We have lived on the doorstep of the Gower Peninsula for almost 18 years now. It’s small enough (19 miles in length) to make day trips from Swansea possible. As a landscape artist, it has given me inspiration for many Gower landscape and seascape paintings over the years. Yet, there is always some part I come across that I don’t remember having seen before.  It is 70 square miles in area, so that’s a lot of coastline, hills, valleys, woodlands, streams and fields to explore. I have always wanted to walk along the entire length of the coastal path, to see all the “linking sections” that we miss on the day trips. Perhaps, I will do it this summer.

Rhossili is always popular with visitors. It has an incredible view of the 3-mile beach of Rhossili Bay that arcs northward. In the other direction is Worms Head. This curious dragon-like, tidal island snakes off into the sea. I have seen seals on the leeward side of the island. At low-tide, the causeway can be crossed to the island. When we visited the tide was dropping and the causeway was revealing itself minute, by minute. Yet, the surprise for me was the Old Boathouse at Kitchen Corner. Kitchen Corner is a small bay to the right of the path that leads down to the Worm’s Head causeway. The boathouse was built in the 1920s and was up for sale in 2013. Looking at the real estate details, it doesn’t look like the new owners (if it was sold then) have painted the boathouse since! At low tide, the rocks below are exposed. I painted it when the green heaving sea was still at its feet.  I love to capture the deep green that you only see with a summer sky. It’s a distinct colour that is often found off the coast of West Wales, in Pembrokeshire in particular. I use a lot of turquoise and royal blue to try and recreate the tone in my oil painting. There were also fishermen on the ledges opposite the boathouse.

Buy limited edition prints here 

 

 

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Same Location, Different Views

I have just completed a painting “Summer Rain” which is an oil painting of the same view as in the paintings, “Outside Brynmill Coffee House”, “Night Walks” and “The Dusk Walk Home”, the later two which both sold via Artfinder. All are below.

“Night Walks was inspired by Hopper’s “Night Hawks” and “The Dusk Walk Home” was a commissioned re-interpretation of “Night Hawks”. Unlike these two latter evening-time oil paintings this is new painting “Summer Rain” is earlier in the evening as dusk descends and is in the summer rain. I have posted these in accordance with the progression of the day, from bright day to darker night.

Outside Brynmill Coffee House

Outside Brynmill Coffee House 50x70cm
Outside Brynmill Coffee House
Summer Rain - Brynmill Coffee House in evening rain 60x50cm
Summer Rain

Summer Rain
The Brynmill Coffee House is in Brynmill, Swansea and is a superior coffee house that allows artists to exhibit their work. It has live music too.
I will be exhibiting in the month of August and my husband James Henry Johnston is exhibiting in September.
It is great to have a local business which supports the arts. I salute them in these paintings.

The Dusk Walk Home

Dusk Walk Home
Dusk Walk Home – Private Collection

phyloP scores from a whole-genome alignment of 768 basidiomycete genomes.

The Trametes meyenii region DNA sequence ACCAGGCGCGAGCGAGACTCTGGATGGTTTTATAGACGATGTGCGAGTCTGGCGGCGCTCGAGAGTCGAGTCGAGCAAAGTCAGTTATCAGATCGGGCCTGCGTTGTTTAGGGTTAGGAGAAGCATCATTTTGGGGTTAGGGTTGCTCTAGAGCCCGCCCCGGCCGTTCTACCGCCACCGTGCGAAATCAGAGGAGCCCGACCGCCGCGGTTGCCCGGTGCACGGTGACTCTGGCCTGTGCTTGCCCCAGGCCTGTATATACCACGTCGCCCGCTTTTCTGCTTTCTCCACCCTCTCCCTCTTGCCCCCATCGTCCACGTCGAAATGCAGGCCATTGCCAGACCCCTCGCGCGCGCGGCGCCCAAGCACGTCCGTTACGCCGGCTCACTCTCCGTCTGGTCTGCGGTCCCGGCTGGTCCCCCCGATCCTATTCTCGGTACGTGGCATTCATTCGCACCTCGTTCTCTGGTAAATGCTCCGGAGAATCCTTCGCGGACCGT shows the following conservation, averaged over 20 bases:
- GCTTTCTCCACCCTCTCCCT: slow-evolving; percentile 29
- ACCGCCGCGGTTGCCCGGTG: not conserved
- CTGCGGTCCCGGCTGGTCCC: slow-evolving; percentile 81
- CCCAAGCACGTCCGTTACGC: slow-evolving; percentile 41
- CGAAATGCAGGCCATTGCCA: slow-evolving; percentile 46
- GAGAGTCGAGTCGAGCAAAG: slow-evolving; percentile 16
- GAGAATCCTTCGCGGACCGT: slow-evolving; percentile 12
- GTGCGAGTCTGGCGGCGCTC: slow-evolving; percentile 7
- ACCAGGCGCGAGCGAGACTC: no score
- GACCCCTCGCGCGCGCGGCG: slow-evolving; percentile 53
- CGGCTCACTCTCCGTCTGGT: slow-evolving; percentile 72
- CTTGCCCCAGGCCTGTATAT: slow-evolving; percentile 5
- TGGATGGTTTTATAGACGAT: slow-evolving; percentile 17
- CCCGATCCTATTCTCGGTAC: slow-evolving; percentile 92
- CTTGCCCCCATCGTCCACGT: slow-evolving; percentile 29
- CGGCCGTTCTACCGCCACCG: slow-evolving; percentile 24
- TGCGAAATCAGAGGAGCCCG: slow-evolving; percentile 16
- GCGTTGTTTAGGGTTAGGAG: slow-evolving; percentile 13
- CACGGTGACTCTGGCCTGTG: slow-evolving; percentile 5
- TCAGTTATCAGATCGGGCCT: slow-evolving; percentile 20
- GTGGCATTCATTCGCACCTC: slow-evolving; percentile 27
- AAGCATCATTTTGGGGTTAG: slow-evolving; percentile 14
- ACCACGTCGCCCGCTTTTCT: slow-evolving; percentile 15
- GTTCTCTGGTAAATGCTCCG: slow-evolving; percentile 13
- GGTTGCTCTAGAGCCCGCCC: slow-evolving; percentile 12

Night Walks

Night Walks - Brynmill in the night rain
Night Walks – Private Collection
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Passive Smoking

Oil painting of people in Swansea town centre
Passive Smoking

This, like a number of my recent and forthcoming works, will not be available to buy for the foreseeable future as they will be exhibited first but I am posting details of them to keep collectors and artlovers up to date with my recent work, inspirations, and directions.

This painting is a new painting is heavily influenced by North American artists in its colouring and in its subject matter, namely the frisson that comes from human interaction, in the most apparently mundane settings.
I loved this scene, as the man seems ill at ease and not sure whether to leave or remain. He may even feel guilty that he is kinda in ear shot of the couple’s conversation and may appear to be eavesdropping. He was there first and then the couple joined him, to eagerly gossip and have a quick cigarette break. They seem so comfortable in each other’s company compared to the man who seems very ill at ease, aggrieved at having to endure their smoking and the drifting grey-white fumes.

Buy here

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The Time In Between

 

Oil painting of woman waiting for the bus.
Time in Between – SOLD

The title refers to the time before one activity, after another activity has ceased. A limbo period filled with change checking in her purse, as she waits for her bus to arrive.

The composition is, as with many of my works, influenced the diagonal compositions as used by Henri Carter Bresson. The colouring is influenced by American artists such as Hopper and Eric Bowman. I have deliberately tried to imbue this portrait with pathos, elevating a mundane act into something semi sacred, as the light is Cathedral-like as it shines through the high glass panels of Swansea Bus Station onto her chunky cable knit cardigan.

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A Certain Something

Contemporary oil painting of Swansea man
A Certain Something – SOLD

 

A hot summer day on Oxford Street Swansea finds this old dude, sharply dressed for the summer heat.
The title again has two meanings – the man has bought a certain something for a precious loved one or he has a certain something as in presence or charisma, something not easily defined.

This is a signature type of painting for me – painting people walking around in their everyday lives. Painting moods, anticipations and atmospheres. Creating presence and pathos.

“Emma’s paintings paintings are lively and capture the fleeting moments of day and night in the Swansea streets. A very strong visual impact is derived from bold blocks of colours and an expressive palette that is widely used in modern art and pop art. The cinematic compositions and dramatic use of light and dark in her artworks, particularly in those night scenes where I observe some tranquility and alienation in a busy city, almost draw a subtle connection to the pieces of Edward Hopper.